Home » Stop Comparing Yourself & Other Lessons From My 20’s

Stop Comparing Yourself & Other Lessons From My 20’s

One of my favourite movies is Garden State.

I saw it when it first came out in theatres. I was 24, going through the beginning phases of a quarter life crisis and like the characters in the film, I spent a lot of time feeling lost, disconnected, searching for answers & love. Garden State spoke to me on a deeper level. I fell in love with the movie and promptly purchased the DVD as soon as it was released. During that time in my life I’d watch the movie often – partly because I loved it, but also because I was super broke, couldn’t afford cable and it was one of the only DVDs I owned. There in tiny bachelor pad, on my tiny TV, I’d watch Andrew & Sam fall in love, and feel comforted.

I was researching the film recently for a writing assignment and found an interesting interview with Zach Braff (director and star of the film) where he said:

“I have this theory that your body goes through puberty in its teens, and the mind goes through puberty in your twenties.”

I came to a similar conclusion a few years ago. My mind (and my body to a certain extent) definitely went through a puberty of sorts in my mid-twenties. However if someone had read me that Zach Braff quote at the time, I’m sure I would have scoffed at it. This just goes to show that sometimes you need some distance from your experiences to really see them clearly.

I graduated university when I was 23 with a degree in Anthropology and English. I really loved my university experience and I wasn’t prepared for the shock to the system that happened when I graduated. Being in university allowed me to build this cushy bubble around myself. I went to class, I worked at my part time job, I studied really hard, I had fun dating and I partied with my friends on the weekends. When things went awry in my personal life I always had the consistency of school & studying to fall back on and keep me focused. When I graduated, this bubble burst and I suddenly had to deal with the “the real world”.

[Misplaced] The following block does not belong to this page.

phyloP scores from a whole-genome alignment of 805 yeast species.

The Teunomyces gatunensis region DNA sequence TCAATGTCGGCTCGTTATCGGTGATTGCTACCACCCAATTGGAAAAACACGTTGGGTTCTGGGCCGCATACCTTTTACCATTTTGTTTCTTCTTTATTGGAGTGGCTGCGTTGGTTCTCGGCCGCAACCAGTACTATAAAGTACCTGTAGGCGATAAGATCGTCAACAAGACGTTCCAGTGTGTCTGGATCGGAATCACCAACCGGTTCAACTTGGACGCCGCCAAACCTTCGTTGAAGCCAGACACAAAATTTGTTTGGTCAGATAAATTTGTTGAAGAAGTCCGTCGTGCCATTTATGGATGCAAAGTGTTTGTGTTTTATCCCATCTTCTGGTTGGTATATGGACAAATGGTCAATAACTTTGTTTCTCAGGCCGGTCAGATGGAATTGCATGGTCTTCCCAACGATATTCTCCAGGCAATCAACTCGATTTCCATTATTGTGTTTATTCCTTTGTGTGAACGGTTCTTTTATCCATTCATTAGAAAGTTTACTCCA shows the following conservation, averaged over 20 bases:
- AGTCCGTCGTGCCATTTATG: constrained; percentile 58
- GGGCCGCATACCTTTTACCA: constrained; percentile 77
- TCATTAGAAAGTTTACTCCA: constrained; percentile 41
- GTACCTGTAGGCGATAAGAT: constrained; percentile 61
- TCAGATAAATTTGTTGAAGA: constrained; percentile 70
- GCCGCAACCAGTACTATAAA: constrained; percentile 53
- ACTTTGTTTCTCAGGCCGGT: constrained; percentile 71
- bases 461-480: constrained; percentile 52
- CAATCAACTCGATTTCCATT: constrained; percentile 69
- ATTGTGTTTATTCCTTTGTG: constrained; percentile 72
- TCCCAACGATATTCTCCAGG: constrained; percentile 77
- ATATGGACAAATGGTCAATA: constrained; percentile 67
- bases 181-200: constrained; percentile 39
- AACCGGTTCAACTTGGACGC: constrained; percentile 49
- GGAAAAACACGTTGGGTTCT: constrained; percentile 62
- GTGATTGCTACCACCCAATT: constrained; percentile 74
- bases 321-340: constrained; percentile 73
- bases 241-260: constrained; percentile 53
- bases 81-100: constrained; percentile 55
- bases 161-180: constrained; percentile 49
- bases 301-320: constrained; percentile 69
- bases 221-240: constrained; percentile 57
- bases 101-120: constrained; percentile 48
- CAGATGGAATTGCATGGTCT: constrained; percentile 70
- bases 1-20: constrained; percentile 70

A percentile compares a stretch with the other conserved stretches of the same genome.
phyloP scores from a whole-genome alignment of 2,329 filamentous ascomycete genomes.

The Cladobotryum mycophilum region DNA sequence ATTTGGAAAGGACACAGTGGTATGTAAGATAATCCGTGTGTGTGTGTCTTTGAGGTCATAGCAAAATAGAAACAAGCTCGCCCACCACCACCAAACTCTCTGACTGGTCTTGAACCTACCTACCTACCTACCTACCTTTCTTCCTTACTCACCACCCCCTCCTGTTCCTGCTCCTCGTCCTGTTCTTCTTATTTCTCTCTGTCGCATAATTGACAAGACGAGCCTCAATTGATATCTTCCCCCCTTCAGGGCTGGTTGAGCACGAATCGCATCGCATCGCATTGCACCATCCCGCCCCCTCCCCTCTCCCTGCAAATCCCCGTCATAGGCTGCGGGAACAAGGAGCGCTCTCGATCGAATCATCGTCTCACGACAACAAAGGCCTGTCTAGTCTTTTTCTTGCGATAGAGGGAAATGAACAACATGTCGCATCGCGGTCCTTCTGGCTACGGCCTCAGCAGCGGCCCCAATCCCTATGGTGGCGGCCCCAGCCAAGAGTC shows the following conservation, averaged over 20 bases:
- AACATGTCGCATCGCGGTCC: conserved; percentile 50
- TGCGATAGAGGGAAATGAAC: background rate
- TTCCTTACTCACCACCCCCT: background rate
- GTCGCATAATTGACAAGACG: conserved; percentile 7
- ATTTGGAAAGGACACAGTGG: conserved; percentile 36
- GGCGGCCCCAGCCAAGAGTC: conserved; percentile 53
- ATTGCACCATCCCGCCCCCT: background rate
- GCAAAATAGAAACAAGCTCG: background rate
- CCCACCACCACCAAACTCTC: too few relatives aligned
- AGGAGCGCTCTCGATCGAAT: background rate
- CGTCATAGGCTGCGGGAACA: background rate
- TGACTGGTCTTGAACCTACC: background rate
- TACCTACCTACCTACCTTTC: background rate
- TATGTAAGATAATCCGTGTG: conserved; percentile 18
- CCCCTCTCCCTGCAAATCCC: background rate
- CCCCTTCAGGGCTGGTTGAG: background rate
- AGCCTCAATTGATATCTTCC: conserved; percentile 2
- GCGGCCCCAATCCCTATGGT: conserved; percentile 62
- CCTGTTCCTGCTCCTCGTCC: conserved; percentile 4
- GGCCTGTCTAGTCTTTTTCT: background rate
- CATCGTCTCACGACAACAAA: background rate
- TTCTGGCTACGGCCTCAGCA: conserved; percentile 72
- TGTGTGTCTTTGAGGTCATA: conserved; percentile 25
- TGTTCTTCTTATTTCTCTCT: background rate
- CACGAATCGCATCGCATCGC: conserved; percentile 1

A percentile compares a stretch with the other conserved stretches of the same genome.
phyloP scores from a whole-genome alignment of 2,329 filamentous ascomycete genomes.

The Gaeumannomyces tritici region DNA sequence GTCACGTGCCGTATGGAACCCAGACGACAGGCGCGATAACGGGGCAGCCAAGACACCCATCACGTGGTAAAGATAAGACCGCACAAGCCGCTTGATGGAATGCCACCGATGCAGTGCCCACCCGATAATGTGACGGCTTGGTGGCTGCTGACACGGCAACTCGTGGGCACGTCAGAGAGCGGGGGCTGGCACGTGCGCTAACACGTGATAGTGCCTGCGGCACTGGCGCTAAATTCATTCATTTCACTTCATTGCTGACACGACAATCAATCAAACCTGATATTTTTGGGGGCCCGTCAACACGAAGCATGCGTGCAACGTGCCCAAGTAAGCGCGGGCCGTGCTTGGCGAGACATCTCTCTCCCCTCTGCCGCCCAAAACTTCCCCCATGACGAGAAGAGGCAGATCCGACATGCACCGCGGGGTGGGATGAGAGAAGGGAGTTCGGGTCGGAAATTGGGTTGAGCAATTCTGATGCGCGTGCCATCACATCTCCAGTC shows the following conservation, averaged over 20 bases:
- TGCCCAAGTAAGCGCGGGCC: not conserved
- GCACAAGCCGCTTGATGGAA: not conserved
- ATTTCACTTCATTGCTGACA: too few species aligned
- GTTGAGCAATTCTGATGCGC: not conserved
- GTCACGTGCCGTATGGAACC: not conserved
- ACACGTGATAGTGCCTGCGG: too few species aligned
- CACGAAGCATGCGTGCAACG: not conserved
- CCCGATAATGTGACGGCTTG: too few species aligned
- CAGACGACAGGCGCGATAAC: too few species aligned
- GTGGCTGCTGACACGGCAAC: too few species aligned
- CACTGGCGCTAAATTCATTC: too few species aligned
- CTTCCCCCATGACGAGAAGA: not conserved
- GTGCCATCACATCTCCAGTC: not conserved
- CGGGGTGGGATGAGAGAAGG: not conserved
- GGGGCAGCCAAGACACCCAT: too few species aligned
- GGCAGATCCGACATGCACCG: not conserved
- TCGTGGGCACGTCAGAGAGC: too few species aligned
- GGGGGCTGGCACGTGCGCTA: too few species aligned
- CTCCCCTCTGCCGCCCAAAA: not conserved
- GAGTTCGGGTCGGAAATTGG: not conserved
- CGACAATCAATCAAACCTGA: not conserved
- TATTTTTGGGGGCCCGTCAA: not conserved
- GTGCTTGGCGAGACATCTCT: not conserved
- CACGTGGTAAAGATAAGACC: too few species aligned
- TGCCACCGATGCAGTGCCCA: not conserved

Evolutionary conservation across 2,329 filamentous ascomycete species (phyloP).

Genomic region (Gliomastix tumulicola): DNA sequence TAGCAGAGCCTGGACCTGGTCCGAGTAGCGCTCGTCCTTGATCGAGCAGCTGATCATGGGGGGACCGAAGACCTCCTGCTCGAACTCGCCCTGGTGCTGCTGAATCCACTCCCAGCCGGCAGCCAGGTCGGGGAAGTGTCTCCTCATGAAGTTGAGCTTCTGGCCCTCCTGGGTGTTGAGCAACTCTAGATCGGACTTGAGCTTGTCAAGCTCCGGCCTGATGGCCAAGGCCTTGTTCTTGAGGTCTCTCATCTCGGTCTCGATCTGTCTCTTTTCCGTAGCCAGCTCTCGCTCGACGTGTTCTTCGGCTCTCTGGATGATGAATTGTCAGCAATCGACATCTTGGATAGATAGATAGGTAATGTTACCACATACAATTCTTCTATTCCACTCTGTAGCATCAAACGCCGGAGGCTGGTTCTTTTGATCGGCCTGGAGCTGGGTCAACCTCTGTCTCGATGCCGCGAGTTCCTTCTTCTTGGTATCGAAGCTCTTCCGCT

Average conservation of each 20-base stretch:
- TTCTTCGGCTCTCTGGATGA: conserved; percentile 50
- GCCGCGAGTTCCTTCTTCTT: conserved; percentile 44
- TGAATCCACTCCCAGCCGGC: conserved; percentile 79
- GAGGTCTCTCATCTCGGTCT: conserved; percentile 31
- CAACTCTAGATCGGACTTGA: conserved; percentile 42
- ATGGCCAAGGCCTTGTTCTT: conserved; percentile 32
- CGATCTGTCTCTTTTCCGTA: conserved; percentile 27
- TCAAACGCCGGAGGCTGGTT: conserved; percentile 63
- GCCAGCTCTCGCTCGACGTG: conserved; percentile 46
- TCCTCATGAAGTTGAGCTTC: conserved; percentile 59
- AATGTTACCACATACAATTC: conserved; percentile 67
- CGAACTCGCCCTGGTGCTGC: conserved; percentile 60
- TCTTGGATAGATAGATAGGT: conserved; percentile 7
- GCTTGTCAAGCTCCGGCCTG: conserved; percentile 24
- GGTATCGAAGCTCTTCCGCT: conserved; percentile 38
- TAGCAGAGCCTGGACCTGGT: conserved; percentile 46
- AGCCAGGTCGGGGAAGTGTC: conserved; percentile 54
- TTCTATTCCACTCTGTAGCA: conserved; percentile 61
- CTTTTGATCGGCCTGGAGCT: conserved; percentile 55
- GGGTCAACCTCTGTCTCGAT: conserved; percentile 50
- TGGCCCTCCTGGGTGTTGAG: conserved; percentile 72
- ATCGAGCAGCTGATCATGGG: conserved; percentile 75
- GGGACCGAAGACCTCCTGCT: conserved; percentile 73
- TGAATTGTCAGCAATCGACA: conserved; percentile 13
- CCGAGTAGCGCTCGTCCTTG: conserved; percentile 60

My room-mates and I went our separate ways and I rented a small bachelor apartment. I worked 40 hours a week, barely scraping by while looking for that illusive first “real job”. Aside from my bed, my furnishings consisted of a desk which no longer had legs, two lawn chairs and a couple of plastic storage bins. Also there was a weird scent like smelled like burning that wafted out of my kitchen cupboards for no particular reason. My life wasn’t exactly an episode of Cribs  (unless there’s an episode where a girl discovers she’s living below a meth lab then yes, my life was totally like Cribs.)

Like my living situation, my love life left something to be desired. After dating a wide assortment of unpredictable characters during university, I settled on the kite-boarder because he was older, stable, nice to me (most of the time), and seemed like a good choice on paper. Plus, dating him gave me an excuse not to hang out in my apartment. However, with 11 years between us we just weren’t right for each other  for many reasons. It wasn’t entirely his fault. Around this time I started my emotional hoarding. Although I was dating him, I was still obsessing over dudes I had dated before him who weren’t really worth my time to begin with. During this period I often felt lonely, frustrated and “stuck” (and I can’t help but wonder if he didn’t feel the same way when he was with me.)

While my mind was stuck in a mid-20’s angst death spiral, my body decided to go through a second puberty – literally. Shortly after my skin started to break out painful chin acne. At a time when I  desperately wanted to feel pulled together and adult, it felt like I was wearing a bandana made of pizza. It was a huge karate chop to my self-esteem. I spent many nights sitting on the tupperware bin I used as a desk chair, eating a large bowl of ramen noodles, fervently researching severe acne removal techniques.

(I never connected the ramen noodles to the acne, however I later found out that I’m extremely sensitive to gluten and dairy. One of the symptoms: terrible break-outs. Go figure.)